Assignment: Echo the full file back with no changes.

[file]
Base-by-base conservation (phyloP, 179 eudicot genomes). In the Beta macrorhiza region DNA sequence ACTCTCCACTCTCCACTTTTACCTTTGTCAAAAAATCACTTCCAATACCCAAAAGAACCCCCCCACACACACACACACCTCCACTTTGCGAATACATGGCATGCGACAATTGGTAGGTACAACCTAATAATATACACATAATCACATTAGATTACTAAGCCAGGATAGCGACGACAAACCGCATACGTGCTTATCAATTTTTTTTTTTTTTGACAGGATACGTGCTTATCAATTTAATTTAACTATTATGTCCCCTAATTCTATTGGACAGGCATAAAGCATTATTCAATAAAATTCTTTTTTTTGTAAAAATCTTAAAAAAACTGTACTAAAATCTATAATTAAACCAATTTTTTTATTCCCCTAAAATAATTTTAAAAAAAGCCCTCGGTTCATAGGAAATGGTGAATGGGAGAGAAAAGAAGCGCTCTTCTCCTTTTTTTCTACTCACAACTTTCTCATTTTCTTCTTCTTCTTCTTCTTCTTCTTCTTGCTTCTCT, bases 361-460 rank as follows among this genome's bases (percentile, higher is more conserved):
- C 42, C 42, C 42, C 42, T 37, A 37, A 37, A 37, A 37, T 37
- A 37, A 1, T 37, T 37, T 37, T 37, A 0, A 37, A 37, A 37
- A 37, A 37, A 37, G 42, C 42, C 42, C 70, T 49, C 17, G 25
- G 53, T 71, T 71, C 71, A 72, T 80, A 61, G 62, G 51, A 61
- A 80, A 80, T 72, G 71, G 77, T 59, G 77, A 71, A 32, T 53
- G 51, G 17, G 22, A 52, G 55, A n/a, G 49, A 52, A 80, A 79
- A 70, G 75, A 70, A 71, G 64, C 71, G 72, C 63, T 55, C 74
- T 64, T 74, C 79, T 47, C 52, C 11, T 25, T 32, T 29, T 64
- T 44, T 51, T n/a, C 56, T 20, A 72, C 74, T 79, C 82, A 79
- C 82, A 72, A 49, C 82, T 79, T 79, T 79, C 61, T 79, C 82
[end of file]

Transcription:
Base-by-base conservation (phyloP, 179 eudicot genomes). In the Beta macrorhiza region DNA sequence ACTCTCCACTCTCCACTTTTACCTTTGTCAAAAAATCACTTCCAATACCCAAAAGAACCCCCCCACACACACACACACCTCCACTTTGCGAATACATGGCATGCGACAATTGGTAGGTACAACCTAATAATATACACATAATCACATTAGATTACTAAGCCAGGATAGCGACGACAAACCGCATACGTGCTTATCAATTTTTTTTTTTTTTGACAGGATACGTGCTTATCAATTTAATTTAACTATTATGTCCCCTAATTCTATTGGACAGGCATAAAGCATTATTCAATAAAATTCTTTTTTTTGTAAAAATCTTAAAAAAACTGTACTAAAATCTATAATTAAACCAATTTTTTTATTCCCCTAAAATAATTTTAAAAAAAGCCCTCGGTTCATAGGAAATGGTGAATGGGAGAGAAAAGAAGCGCTCTTCTCCTTTTTTTCTACTCACAACTTTCTCATTTTCTTCTTCTTCTTCTTCTTCTTCTTCTTGCTTCTCT, bases 361-460 rank as follows among this genome's bases (percentile, higher is more conserved):
- C 42, C 42, C 42, C 42, T 37, A 37, A 37, A 37, A 37, T 37
- A 37, A 1, T 37, T 37, T 37, T 37, A 0, A 37, A 37, A 37
- A 37, A 37, A 37, G 42, C 42, C 42, C 70, T 49, C 17, G 25
- G 53, T 71, T 71, C 71, A 72, T 80, A 61, G 62, G 51, A 61
- A 80, A 80, T 72, G 71, G 77, T 59, G 77, A 71, A 32, T 53
- G 51, G 17, G 22, A 52, G 55, A n/a, G 49, A 52, A 80, A 79
- A 70, G 75, A 70, A 71, G 64, C 71, G 72, C 63, T 55, C 74
- T 64, T 74, C 79, T 47, C 52, C 11, T 25, T 32, T 29, T 64
- T 44, T 51, T n/a, C 56, T 20, A 72, C 74, T 79, C 82, A 79
- C 82, A 72, A 49, C 82, T 79, T 79, T 79, C 61, T 79, C 82